Overview

Brief Summary

Biology

Until recently very little was known about this rare Seychelles bat. Colonies roost in caves and are thought to be divided into harem groups that consist of adult females and their young and are led by a single male (2). Unlike the African sheath-tailed bat C. afra (2), the Seychelles species hangs upside down from the cave ceiling to roost. Females give birth to their offspring during the rainy season that runs from November to December (2). These bats feed exclusively on insects (3) (7) (8).
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Description

The Seychelles sheath-tailed bat is one of the world's rarest mammals. These small bats are a reddish-brown colour with paler underparts (2). The name 'sheath-tailed' refers to a membrane that extends between the hind legs and can be placed over the tail. This provides precise movement in flight between the rainforest trees of their habitat (3).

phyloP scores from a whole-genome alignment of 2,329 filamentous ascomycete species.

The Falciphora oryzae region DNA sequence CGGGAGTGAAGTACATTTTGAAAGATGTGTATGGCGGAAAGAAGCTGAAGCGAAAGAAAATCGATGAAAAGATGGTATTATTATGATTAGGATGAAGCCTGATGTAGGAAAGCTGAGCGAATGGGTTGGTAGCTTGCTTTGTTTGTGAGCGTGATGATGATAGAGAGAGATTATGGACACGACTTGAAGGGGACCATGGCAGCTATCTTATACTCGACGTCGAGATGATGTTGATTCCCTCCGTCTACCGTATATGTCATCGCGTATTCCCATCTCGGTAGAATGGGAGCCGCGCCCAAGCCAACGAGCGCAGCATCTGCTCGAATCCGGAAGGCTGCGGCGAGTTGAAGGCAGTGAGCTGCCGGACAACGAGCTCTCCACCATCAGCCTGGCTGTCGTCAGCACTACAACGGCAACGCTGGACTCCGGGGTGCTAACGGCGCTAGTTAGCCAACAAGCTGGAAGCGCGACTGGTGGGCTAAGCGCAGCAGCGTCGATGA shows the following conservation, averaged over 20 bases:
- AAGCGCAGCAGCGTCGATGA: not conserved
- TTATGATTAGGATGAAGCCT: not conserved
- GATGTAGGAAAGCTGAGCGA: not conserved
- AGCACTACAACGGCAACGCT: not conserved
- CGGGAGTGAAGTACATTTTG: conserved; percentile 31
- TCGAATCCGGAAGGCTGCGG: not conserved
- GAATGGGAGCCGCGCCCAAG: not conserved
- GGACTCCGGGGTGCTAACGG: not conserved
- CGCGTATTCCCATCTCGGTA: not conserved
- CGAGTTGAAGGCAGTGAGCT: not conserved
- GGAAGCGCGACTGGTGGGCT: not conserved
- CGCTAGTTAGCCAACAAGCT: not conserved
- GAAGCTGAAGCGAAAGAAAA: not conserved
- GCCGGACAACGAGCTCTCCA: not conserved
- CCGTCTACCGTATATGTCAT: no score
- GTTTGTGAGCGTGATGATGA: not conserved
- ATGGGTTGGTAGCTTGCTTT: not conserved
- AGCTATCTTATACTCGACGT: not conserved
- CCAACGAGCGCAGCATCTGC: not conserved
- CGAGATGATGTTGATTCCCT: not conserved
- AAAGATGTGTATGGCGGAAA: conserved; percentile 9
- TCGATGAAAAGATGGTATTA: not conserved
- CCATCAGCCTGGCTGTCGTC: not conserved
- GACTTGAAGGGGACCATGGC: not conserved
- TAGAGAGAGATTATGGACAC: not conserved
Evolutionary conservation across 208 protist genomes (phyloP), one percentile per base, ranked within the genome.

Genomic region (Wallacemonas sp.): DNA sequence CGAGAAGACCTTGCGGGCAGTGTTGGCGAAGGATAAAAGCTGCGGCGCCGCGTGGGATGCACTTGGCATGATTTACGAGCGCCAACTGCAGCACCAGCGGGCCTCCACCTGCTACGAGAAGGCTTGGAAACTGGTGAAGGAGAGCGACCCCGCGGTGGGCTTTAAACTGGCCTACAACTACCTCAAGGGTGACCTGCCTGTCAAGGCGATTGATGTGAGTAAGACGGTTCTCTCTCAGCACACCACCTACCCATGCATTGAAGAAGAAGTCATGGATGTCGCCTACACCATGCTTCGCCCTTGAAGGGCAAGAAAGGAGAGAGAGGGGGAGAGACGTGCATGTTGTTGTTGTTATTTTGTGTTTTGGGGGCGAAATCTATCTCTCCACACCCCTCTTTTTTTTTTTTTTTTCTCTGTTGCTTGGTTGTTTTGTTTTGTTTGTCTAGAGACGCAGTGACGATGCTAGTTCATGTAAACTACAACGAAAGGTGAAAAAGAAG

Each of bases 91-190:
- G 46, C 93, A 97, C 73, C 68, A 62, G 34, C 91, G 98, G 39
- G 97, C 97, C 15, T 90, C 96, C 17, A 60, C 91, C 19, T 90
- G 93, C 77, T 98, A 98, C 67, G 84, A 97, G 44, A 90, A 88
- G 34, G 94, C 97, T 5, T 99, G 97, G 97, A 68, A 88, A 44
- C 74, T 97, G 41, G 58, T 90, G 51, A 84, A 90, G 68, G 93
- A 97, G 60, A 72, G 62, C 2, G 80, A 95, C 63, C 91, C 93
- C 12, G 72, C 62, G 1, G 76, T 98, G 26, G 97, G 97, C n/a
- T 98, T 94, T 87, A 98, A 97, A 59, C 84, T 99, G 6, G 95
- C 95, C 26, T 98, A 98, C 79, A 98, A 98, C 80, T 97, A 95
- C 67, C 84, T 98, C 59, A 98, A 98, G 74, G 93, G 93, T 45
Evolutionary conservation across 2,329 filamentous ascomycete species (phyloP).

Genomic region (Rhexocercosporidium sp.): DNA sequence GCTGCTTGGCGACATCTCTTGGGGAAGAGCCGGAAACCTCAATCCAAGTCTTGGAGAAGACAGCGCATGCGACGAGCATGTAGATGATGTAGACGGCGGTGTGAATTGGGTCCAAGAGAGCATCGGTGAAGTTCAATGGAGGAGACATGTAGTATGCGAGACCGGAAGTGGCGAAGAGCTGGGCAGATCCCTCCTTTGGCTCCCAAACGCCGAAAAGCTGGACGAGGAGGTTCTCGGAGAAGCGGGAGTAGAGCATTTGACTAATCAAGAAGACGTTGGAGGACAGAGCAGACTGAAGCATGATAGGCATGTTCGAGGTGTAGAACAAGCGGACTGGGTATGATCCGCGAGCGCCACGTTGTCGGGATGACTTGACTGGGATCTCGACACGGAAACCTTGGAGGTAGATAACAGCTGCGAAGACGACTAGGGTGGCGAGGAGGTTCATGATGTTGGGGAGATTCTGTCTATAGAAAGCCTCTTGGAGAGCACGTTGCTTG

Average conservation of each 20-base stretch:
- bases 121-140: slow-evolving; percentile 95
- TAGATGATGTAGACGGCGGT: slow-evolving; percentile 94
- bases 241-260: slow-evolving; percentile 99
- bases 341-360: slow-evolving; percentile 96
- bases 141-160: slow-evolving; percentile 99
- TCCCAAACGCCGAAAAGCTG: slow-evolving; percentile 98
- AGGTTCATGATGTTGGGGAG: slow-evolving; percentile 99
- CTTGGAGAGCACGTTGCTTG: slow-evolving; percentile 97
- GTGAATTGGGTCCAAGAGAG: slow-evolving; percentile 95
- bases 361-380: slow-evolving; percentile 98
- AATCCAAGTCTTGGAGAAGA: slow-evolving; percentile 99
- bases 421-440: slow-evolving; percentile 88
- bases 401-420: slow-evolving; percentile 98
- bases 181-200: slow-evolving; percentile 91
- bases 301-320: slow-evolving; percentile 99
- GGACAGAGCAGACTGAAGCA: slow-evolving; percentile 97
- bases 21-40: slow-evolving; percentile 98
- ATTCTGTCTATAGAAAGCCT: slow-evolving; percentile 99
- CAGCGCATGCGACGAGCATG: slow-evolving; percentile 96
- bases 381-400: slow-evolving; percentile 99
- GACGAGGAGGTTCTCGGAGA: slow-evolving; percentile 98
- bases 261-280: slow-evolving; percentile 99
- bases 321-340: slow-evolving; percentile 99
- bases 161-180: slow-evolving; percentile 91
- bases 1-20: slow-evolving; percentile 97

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Distribution

Range Description

This species is endemic to the Seychelles, and is currently found on the islands of Silhouette, Mahé (in the northwest of the island) and Praslin. It is thought to have become extinct on La Digue island and Praslin since 1980s (Justin Gerlach pers. comm. 2008).
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Range

Endemic to the Seychelles islands of Mahe and Silhouette in the Indian Ocean, with historical records also from Praslin and La Digue islands (4). Total numbers are thought to range between 30 and 100 individuals (5).
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Ecology

Habitat

Habitat and Ecology

Habitat and Ecology